What do I do?

How do I start this process?

Gareth:

The first thing to do is to take stock.

You know, what have you got?

What haven’t you got? 

Have some real open frank conversations internally. Maybe as a business owner, you shouldn’t be in the room, you should nominate somebody else so that people are able to be candid.


Find out from people you know what is causing pain, what is causing issues? What’s not working for you? Maybe even have some conversations with trusted clients or candidates that you you’ve had good and bad experiences with. Just really understand where you should be spending that time and effort.


Tech digital transformation isn’t always the cheapest thing to do. And if you are going to go on this journey, then you should invest in a place where it actually counts.

I think, as you said at the start of the question-  Is it think forward?, or is it think about what you’ve got?. Now it’s both.

You know, if if you’re already on Microsoft, should you be considering a move to Google? – only if you’re dealing with an industry that would benefit from it. If you’re if you’re in finance recruitment, then sticking with Microsoft because most of your clients are Microsoft houses is a logical choice.
If you’re using Microsoft and all your customers are media companies who are probably on Google workspace, then it’s a logical move for you to move to Google Workspace instead, so that customer integration and communication is much,  much better and cleaner. So that’s a big decision to make.

James:

Just explain it then. So I’ve got a system. I’ve got a sort of a communication system tech stack that all does all that sort of thing. My customers have got that. How how does the fact that I’ve got the same one to them mean it make it smoother and cleaner?

Craig:

It’s just that alignment. It’s just a collaboration. Just simple things.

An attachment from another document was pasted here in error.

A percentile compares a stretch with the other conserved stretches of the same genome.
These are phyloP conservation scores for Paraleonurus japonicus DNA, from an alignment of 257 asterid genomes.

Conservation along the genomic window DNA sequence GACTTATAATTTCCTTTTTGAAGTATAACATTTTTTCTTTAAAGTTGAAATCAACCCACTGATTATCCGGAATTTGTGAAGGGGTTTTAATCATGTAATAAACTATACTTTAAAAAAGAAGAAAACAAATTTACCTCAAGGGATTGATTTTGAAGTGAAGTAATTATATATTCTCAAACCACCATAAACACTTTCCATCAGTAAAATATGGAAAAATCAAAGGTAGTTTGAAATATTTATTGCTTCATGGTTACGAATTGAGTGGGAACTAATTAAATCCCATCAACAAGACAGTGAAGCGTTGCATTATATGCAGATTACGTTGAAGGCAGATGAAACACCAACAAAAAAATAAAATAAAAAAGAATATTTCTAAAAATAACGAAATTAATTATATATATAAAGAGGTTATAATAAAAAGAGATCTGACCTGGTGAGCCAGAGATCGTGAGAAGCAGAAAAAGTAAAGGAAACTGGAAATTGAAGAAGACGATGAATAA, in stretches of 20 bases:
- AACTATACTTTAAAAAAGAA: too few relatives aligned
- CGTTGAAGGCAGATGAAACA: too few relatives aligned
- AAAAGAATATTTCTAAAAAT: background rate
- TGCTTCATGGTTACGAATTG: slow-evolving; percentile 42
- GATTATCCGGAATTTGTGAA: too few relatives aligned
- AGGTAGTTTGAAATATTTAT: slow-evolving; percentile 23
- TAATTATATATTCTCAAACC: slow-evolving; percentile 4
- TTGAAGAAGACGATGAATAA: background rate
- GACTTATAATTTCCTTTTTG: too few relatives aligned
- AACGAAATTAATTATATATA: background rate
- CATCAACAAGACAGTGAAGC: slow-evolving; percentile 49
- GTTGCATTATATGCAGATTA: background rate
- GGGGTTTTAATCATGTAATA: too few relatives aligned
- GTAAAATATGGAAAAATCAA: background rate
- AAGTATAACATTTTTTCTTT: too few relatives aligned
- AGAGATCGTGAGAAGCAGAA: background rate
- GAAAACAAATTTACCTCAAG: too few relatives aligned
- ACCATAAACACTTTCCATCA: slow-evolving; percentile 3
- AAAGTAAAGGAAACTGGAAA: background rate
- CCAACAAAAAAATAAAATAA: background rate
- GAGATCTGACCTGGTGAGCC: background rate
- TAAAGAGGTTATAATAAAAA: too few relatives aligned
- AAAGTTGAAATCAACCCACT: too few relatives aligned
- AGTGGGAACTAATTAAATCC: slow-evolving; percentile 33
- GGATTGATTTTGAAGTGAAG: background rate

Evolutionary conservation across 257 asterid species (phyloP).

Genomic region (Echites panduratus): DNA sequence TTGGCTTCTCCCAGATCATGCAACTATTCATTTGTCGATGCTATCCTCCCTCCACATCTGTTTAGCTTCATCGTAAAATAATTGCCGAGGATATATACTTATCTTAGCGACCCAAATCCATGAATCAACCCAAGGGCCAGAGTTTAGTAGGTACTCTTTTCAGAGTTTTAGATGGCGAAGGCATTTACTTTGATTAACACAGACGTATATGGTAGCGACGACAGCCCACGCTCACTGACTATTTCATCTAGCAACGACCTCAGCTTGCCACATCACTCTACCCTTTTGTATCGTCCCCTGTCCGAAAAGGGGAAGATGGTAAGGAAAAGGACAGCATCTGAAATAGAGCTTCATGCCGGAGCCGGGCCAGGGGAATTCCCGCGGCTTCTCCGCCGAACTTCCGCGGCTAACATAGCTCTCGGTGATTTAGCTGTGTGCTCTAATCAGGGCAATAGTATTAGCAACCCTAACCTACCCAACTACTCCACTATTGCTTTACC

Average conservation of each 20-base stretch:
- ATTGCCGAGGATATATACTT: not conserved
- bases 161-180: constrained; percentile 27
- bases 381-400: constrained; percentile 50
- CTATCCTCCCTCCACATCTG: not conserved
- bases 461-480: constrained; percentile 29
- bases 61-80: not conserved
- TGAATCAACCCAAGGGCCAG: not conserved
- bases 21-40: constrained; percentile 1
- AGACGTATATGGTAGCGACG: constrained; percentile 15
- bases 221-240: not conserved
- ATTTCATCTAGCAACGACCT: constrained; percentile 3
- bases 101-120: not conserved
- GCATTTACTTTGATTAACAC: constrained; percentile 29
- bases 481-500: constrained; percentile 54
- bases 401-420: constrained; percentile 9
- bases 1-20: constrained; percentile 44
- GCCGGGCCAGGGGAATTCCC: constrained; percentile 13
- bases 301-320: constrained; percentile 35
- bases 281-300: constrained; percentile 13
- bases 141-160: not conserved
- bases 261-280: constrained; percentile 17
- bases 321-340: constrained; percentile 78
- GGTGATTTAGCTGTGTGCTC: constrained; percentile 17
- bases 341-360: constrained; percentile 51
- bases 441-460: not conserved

We hate the Zoom, right? We’re not particularly big on Zoom.  We use Calendly right for booking out appointments? So when somebody gets to pick,  calendar appointment, we use both Google and Microsoft for that. So it’s just that being able to enable your supplier to actually choose “I’m a Google house”, it’s so much easier if you work Google to Google. Whether that be sharing documents, collaboration, just simply joining a meeting, right? Not spending the first five minutes explaining how to unmute something.

We’ve all been there.

it’s just the simple foundations. And then building on that foundation is sector specific.

James:

Yeah. I suppose you really need to understand what your sector is using to make that because that’s quite a big decision to make to make that this switch, right?

Gareth:

It’s definitely easier at the start when you’re a smaller business. You know, if you if if you’re 5, 10, 15 employees that’s a much easier change than 2000.

We’ve done both – and 5 to 10 is much easier.

Even moving back. We’ve seen customers move one way and then decide after a few years “This isn’t the choice for us, you know, actually, we missed aligned to our market, and now it’s causing us other issues.”